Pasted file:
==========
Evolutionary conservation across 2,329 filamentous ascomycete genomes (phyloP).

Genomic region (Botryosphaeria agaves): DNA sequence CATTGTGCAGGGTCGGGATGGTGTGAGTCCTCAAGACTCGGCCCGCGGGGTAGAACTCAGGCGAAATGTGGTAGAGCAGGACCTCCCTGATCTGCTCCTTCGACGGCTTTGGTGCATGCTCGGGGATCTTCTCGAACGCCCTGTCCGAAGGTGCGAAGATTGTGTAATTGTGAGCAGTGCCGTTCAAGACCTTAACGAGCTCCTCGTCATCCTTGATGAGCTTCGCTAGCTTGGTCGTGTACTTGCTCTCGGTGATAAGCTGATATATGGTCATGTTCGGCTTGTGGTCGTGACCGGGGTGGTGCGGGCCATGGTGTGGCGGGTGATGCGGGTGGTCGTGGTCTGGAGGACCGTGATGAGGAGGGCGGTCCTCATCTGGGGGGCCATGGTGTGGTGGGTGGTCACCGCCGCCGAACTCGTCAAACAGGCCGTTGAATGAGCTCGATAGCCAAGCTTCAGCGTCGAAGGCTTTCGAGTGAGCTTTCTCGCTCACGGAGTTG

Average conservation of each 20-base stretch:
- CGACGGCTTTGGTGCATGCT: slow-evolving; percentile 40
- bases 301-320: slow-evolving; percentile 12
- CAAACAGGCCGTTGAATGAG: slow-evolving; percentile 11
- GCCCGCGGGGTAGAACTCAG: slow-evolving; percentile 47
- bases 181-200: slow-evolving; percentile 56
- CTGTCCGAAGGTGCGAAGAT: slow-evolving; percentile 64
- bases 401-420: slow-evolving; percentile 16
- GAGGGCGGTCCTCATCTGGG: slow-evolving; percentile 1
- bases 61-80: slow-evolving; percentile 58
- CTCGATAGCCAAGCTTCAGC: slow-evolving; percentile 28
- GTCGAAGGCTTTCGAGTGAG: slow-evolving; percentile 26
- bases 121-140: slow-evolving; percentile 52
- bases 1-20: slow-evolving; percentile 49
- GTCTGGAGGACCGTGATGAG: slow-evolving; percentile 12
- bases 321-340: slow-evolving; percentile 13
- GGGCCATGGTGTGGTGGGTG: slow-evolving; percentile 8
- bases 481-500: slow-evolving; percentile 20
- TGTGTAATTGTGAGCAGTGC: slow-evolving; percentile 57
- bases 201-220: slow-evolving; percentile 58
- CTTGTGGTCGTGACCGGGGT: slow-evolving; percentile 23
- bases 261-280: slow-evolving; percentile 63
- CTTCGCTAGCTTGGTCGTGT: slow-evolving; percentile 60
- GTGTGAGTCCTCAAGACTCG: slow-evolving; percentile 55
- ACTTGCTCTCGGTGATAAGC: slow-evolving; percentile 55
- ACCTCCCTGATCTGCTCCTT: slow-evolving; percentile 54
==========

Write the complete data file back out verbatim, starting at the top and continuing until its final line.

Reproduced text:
Evolutionary conservation across 2,329 filamentous ascomycete genomes (phyloP).

Genomic region (Botryosphaeria agaves): DNA sequence CATTGTGCAGGGTCGGGATGGTGTGAGTCCTCAAGACTCGGCCCGCGGGGTAGAACTCAGGCGAAATGTGGTAGAGCAGGACCTCCCTGATCTGCTCCTTCGACGGCTTTGGTGCATGCTCGGGGATCTTCTCGAACGCCCTGTCCGAAGGTGCGAAGATTGTGTAATTGTGAGCAGTGCCGTTCAAGACCTTAACGAGCTCCTCGTCATCCTTGATGAGCTTCGCTAGCTTGGTCGTGTACTTGCTCTCGGTGATAAGCTGATATATGGTCATGTTCGGCTTGTGGTCGTGACCGGGGTGGTGCGGGCCATGGTGTGGCGGGTGATGCGGGTGGTCGTGGTCTGGAGGACCGTGATGAGGAGGGCGGTCCTCATCTGGGGGGCCATGGTGTGGTGGGTGGTCACCGCCGCCGAACTCGTCAAACAGGCCGTTGAATGAGCTCGATAGCCAAGCTTCAGCGTCGAAGGCTTTCGAGTGAGCTTTCTCGCTCACGGAGTTG

Average conservation of each 20-base stretch:
- CGACGGCTTTGGTGCATGCT: slow-evolving; percentile 40
- bases 301-320: slow-evolving; percentile 12
- CAAACAGGCCGTTGAATGAG: slow-evolving; percentile 11
- GCCCGCGGGGTAGAACTCAG: slow-evolving; percentile 47
- bases 181-200: slow-evolving; percentile 56
- CTGTCCGAAGGTGCGAAGAT: slow-evolving; percentile 64
- bases 401-420: slow-evolving; percentile 16
- GAGGGCGGTCCTCATCTGGG: slow-evolving; percentile 1
- bases 61-80: slow-evolving; percentile 58
- CTCGATAGCCAAGCTTCAGC: slow-evolving; percentile 28
- GTCGAAGGCTTTCGAGTGAG: slow-evolving; percentile 26
- bases 121-140: slow-evolving; percentile 52
- bases 1-20: slow-evolving; percentile 49
- GTCTGGAGGACCGTGATGAG: slow-evolving; percentile 12
- bases 321-340: slow-evolving; percentile 13
- GGGCCATGGTGTGGTGGGTG: slow-evolving; percentile 8
- bases 481-500: slow-evolving; percentile 20
- TGTGTAATTGTGAGCAGTGC: slow-evolving; percentile 57
- bases 201-220: slow-evolving; percentile 58
- CTTGTGGTCGTGACCGGGGT: slow-evolving; percentile 23
- bases 261-280: slow-evolving; percentile 63
- CTTCGCTAGCTTGGTCGTGT: slow-evolving; percentile 60
- GTGTGAGTCCTCAAGACTCG: slow-evolving; percentile 55
- ACTTGCTCTCGGTGATAAGC: slow-evolving; percentile 55
- ACCTCCCTGATCTGCTCCTT: slow-evolving; percentile 54